In Bacoor, residents decry ‘too little help’ as they rebuild their lives after Paeng

Photo courtesy of Jovelyn Colibao


BACOOR, Cavite – It has been a week since Typhoon Paeng (international name: Nalgae) wreaked havoc, and yet the flood water in a small community in Bacoor Cavite, south of the Philippine capital, has just begun to subside. Their streets are still buried in mud, which flood water has left behind.

For Jovelyn Colibao, 32, a resident of Riverside Dulong Bayan in Bacoor, fully recovering from the disaster has yet to begin with flood water still in their home.

“We can hardly sleep at night. We don’t know where to ask for help,” she told Bulatlat.

The province of Cavite is still under a state of calamity, following the destruction that Typhoon Paeng brought. Two days before its landfall, heavy rains have begun submerging many communities. Three of the reported 112 deaths due to the typhoon came from Cavite.

The Zapote River swelled to 13 feet. Residents, on the other hand, reported to Bulatlat that the Prinza Water Dam, which is located in the Zapote River and stretches between Bacoor and Las Piñas, seemed to have overflowed due to the Paeng rains, resulting in massive flooding in the nearby villages of Talaba, Zapote, Mambog, Habay, and Bayanan.

Such flooding, said Colibao, is not new to them, having lived in Cavite since birth. She is sure, however, that this flooding will not be the last.

“The (government) should act on this. We get flooded even in the slightest rain. That has been the pattern over and over again,” Colibao stated.

No assistance

Colibao considers her small income as a quality control officer for a garment factory enough for her family’s needs. But Paeng and the flooding that came with the typhoon destroyed their belongings.

“The flood water was more than five feet high. This is a first for our community to experience that kind of flooding,” she said.

But the harrowing experience did not end there. In the days that followed, they tried to ask for assistance both from the local and national government but did not get any. This, she said, made their experience more traumatizing, especially since they do not know where to start in rebuilding their lives.

Apart from Colibao, Paul Barce, 23, a resident of Noveleta, Cavite, which was among the most affected city by Typhoon Paeng, said that while they received government assistance, including ready-to-eat food, rice, and other toiletries, it should not stop the government from properly addressing the situation and ensure that this will not happen again.

The heavy outpours made the Ylang Ylang River swell, resulting in critical levels. Barce said this brought flooding to their community, and their home was submerged in flood water.

“The issues we are facing should be addressed. The projects that they are doing should be relevant, like proper drainage for each village, to ensure that this tragedy will not happen again in the future,” Barce said.

A highly populated city

Colibao said that there are so many road projects surrounding them as the city attempts to accommodate the growing number of people hoping to reside there due to its proximity to Metro Manila. Over the years, residents have seen the city transition from a largely agricultural-based economy to a residential and commercial center.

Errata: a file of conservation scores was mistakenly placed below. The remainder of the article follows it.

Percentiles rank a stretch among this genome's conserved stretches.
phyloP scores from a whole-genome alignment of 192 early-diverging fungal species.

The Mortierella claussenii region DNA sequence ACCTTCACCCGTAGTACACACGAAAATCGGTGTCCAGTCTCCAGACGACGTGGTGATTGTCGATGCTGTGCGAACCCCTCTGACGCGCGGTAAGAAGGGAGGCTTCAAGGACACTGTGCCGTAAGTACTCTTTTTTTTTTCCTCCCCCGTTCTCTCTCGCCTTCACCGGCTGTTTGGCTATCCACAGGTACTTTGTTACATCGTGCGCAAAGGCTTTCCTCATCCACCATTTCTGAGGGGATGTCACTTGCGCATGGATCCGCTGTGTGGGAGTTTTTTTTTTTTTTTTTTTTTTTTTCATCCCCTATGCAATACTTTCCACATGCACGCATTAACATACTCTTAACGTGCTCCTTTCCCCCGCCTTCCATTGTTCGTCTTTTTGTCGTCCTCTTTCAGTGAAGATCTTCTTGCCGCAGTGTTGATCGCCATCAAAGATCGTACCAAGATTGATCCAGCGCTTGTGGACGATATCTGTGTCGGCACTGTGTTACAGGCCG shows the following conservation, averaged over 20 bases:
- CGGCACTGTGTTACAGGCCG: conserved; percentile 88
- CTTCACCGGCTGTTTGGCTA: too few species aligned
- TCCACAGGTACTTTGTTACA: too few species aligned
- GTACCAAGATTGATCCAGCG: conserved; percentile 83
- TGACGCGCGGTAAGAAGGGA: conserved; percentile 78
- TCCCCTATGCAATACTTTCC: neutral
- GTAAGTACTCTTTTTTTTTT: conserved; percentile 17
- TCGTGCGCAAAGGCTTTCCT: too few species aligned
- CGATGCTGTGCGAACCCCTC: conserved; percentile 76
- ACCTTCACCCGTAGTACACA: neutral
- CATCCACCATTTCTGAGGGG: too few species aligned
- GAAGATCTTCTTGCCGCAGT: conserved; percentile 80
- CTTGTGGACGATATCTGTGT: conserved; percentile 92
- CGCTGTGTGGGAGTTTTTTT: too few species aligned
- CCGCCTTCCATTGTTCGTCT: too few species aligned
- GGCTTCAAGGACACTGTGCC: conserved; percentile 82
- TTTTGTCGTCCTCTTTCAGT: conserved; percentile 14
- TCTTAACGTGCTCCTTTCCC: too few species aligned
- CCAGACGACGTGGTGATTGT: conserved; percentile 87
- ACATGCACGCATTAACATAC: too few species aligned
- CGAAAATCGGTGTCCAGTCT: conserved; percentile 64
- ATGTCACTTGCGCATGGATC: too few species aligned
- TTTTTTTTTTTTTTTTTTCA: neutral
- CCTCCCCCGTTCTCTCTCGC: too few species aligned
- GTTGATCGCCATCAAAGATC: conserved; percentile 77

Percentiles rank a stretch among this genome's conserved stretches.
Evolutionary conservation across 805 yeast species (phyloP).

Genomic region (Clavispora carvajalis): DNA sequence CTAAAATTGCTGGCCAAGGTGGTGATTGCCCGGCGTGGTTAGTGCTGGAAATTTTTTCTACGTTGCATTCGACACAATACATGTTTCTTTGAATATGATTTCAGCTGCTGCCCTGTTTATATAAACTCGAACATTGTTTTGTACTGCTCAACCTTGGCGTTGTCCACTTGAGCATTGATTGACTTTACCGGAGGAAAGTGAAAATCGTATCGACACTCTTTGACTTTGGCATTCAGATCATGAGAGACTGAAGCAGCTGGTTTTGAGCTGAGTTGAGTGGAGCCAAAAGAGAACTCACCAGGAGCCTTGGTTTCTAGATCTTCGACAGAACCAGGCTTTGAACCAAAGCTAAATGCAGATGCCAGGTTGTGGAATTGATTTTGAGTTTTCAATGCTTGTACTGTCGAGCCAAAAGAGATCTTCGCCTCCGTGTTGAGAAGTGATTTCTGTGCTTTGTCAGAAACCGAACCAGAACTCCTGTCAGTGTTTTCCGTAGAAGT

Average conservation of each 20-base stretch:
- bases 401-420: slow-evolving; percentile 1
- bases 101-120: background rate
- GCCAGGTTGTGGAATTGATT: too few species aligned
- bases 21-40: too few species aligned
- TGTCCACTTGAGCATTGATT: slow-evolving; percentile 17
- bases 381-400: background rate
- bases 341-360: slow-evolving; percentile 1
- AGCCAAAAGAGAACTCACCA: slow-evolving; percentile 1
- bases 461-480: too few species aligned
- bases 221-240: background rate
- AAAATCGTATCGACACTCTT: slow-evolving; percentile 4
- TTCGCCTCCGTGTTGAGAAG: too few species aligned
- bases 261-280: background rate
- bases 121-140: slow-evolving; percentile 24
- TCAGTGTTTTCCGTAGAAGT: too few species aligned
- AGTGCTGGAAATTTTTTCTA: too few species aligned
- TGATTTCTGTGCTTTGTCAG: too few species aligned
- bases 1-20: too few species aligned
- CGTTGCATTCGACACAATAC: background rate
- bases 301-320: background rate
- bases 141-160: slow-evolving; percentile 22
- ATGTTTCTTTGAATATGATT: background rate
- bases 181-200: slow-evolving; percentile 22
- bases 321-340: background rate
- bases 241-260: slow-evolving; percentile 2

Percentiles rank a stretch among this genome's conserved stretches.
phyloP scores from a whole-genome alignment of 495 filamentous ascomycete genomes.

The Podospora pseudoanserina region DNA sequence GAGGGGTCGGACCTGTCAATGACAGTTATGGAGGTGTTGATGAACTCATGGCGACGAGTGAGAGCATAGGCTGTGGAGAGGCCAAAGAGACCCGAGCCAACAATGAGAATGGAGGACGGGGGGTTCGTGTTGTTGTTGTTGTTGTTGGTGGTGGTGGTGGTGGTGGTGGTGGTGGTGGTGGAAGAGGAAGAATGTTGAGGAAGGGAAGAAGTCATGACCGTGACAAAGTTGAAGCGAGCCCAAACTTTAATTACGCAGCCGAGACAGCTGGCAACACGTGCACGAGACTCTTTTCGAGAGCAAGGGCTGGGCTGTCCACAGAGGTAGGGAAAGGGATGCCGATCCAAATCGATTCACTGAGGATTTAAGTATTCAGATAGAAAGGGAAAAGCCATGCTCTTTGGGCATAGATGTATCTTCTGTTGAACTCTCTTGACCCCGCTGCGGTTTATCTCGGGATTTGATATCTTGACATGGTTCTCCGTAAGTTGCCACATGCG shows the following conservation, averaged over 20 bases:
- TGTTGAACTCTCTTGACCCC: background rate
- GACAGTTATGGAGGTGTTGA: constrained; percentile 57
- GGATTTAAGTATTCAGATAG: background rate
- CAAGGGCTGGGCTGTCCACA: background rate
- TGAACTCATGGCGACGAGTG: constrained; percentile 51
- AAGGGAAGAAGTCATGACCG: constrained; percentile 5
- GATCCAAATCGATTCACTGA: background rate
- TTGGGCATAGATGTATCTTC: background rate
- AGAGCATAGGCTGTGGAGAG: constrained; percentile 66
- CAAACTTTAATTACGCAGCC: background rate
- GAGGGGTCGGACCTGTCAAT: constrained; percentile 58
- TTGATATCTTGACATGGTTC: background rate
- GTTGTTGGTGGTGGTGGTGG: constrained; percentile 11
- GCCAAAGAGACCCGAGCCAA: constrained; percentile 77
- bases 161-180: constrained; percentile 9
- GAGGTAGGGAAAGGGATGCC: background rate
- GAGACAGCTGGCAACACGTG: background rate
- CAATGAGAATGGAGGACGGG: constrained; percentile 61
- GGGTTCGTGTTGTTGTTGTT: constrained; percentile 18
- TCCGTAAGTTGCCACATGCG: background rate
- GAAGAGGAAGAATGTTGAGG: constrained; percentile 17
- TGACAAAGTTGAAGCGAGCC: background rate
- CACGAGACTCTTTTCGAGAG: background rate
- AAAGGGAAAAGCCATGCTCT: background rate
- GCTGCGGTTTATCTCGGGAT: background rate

The Philippine government’s 2020 data showed that Cavite is the most densely populated province with 2,847 persons per square kilometer.

Bacoor, too, is the most densely populated component city in the country with 14,395 persons per square kilometer, per the 2020 Philippine Statistics Authority data.

“There are so many road constructions here that aim to elevate the highways and make them bigger. But this has also destroyed our rivers, with construction debris dumped there,” Colibao said.

In a very dense city, the Bacoor City Council has long attributed the city’s long-standing flooding problem to:

(a) deficient drainage systems constructed by the DPWH and private land developers,

(b) parts of the city’s drainage system silted with plastic garbage and other flotsam or obstructed by unethical private property developers,

(c) the increase in water levels caused by the augmented severity of weather-related events for the past years.

Findings of the 2011 Cavite Development Research Program of the De La Salle University – Dasmariñas revealed that “Cavite being one of the fastest growing urbanized centers in the Philippines is expected to experience a severe flood crisis as population growth and surburbanization intensifies.”

Government response?

At the height of the massive flooding and destruction caused by Typhoon Paeng, citizens have noted the seeming absence of Ferdinand Marcos Jr.

Read: Citizens criticize Marcos Jr.’s absence in hardest hit areas, low budget for disaster response

Later, he told the media during a visit in Noveleta, Cavite that the government is working with the Japan International Cooperation Agency (JICA) to look into long-term flood mitigation efforts for the province.

In its website, JICA said in 2021 that the Imus River Basin, which has a holding capacity of 35 hectares, may ease the Imus and Bacoor rivers from swelling during heavy downpours. This basin was among the three off-site flood retarding basin mentioned in the 2009 JICA comprehensive study in cooperation with the Philippine government.

“It is difficult to talk now because we have never benefited (from these projects). For now, we have not received any assistance,” Colibao added. (JJE, RVO) (

Share This Post